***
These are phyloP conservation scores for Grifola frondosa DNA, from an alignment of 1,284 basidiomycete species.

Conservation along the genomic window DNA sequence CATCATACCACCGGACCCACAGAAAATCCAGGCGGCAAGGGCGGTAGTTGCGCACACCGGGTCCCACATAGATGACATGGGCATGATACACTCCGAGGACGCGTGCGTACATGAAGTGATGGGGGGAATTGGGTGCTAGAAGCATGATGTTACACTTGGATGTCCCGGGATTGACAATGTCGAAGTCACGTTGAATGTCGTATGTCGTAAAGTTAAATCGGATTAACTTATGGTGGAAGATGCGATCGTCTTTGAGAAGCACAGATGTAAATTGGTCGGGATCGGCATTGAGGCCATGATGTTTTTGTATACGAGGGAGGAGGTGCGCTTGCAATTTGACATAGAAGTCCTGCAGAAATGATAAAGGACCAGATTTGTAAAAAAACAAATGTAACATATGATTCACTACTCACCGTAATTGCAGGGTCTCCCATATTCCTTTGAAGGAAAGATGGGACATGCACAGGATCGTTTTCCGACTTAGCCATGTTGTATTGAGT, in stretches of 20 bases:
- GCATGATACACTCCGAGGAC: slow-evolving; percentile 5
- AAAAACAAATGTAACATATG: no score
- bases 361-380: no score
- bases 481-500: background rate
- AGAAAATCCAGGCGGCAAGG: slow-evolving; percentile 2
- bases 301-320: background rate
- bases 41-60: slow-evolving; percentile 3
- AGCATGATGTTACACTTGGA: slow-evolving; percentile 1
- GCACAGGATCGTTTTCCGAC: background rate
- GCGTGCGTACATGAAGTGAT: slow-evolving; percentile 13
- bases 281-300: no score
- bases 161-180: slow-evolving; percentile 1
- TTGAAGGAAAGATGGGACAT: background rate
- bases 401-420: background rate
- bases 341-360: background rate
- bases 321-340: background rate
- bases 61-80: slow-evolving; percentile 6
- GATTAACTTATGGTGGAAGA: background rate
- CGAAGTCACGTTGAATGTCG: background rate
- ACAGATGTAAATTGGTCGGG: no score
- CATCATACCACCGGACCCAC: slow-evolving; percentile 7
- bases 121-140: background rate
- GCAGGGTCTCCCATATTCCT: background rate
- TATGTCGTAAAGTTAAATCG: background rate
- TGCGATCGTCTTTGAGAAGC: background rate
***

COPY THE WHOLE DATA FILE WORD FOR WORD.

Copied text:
These are phyloP conservation scores for Grifola frondosa DNA, from an alignment of 1,284 basidiomycete species.

Conservation along the genomic window DNA sequence CATCATACCACCGGACCCACAGAAAATCCAGGCGGCAAGGGCGGTAGTTGCGCACACCGGGTCCCACATAGATGACATGGGCATGATACACTCCGAGGACGCGTGCGTACATGAAGTGATGGGGGGAATTGGGTGCTAGAAGCATGATGTTACACTTGGATGTCCCGGGATTGACAATGTCGAAGTCACGTTGAATGTCGTATGTCGTAAAGTTAAATCGGATTAACTTATGGTGGAAGATGCGATCGTCTTTGAGAAGCACAGATGTAAATTGGTCGGGATCGGCATTGAGGCCATGATGTTTTTGTATACGAGGGAGGAGGTGCGCTTGCAATTTGACATAGAAGTCCTGCAGAAATGATAAAGGACCAGATTTGTAAAAAAACAAATGTAACATATGATTCACTACTCACCGTAATTGCAGGGTCTCCCATATTCCTTTGAAGGAAAGATGGGACATGCACAGGATCGTTTTCCGACTTAGCCATGTTGTATTGAGT, in stretches of 20 bases:
- GCATGATACACTCCGAGGAC: slow-evolving; percentile 5
- AAAAACAAATGTAACATATG: no score
- bases 361-380: no score
- bases 481-500: background rate
- AGAAAATCCAGGCGGCAAGG: slow-evolving; percentile 2
- bases 301-320: background rate
- bases 41-60: slow-evolving; percentile 3
- AGCATGATGTTACACTTGGA: slow-evolving; percentile 1
- GCACAGGATCGTTTTCCGAC: background rate
- GCGTGCGTACATGAAGTGAT: slow-evolving; percentile 13
- bases 281-300: no score
- bases 161-180: slow-evolving; percentile 1
- TTGAAGGAAAGATGGGACAT: background rate
- bases 401-420: background rate
- bases 341-360: background rate
- bases 321-340: background rate
- bases 61-80: slow-evolving; percentile 6
- GATTAACTTATGGTGGAAGA: background rate
- CGAAGTCACGTTGAATGTCG: background rate
- ACAGATGTAAATTGGTCGGG: no score
- CATCATACCACCGGACCCAC: slow-evolving; percentile 7
- bases 121-140: background rate
- GCAGGGTCTCCCATATTCCT: background rate
- TATGTCGTAAAGTTAAATCG: background rate
- TGCGATCGTCTTTGAGAAGC: background rate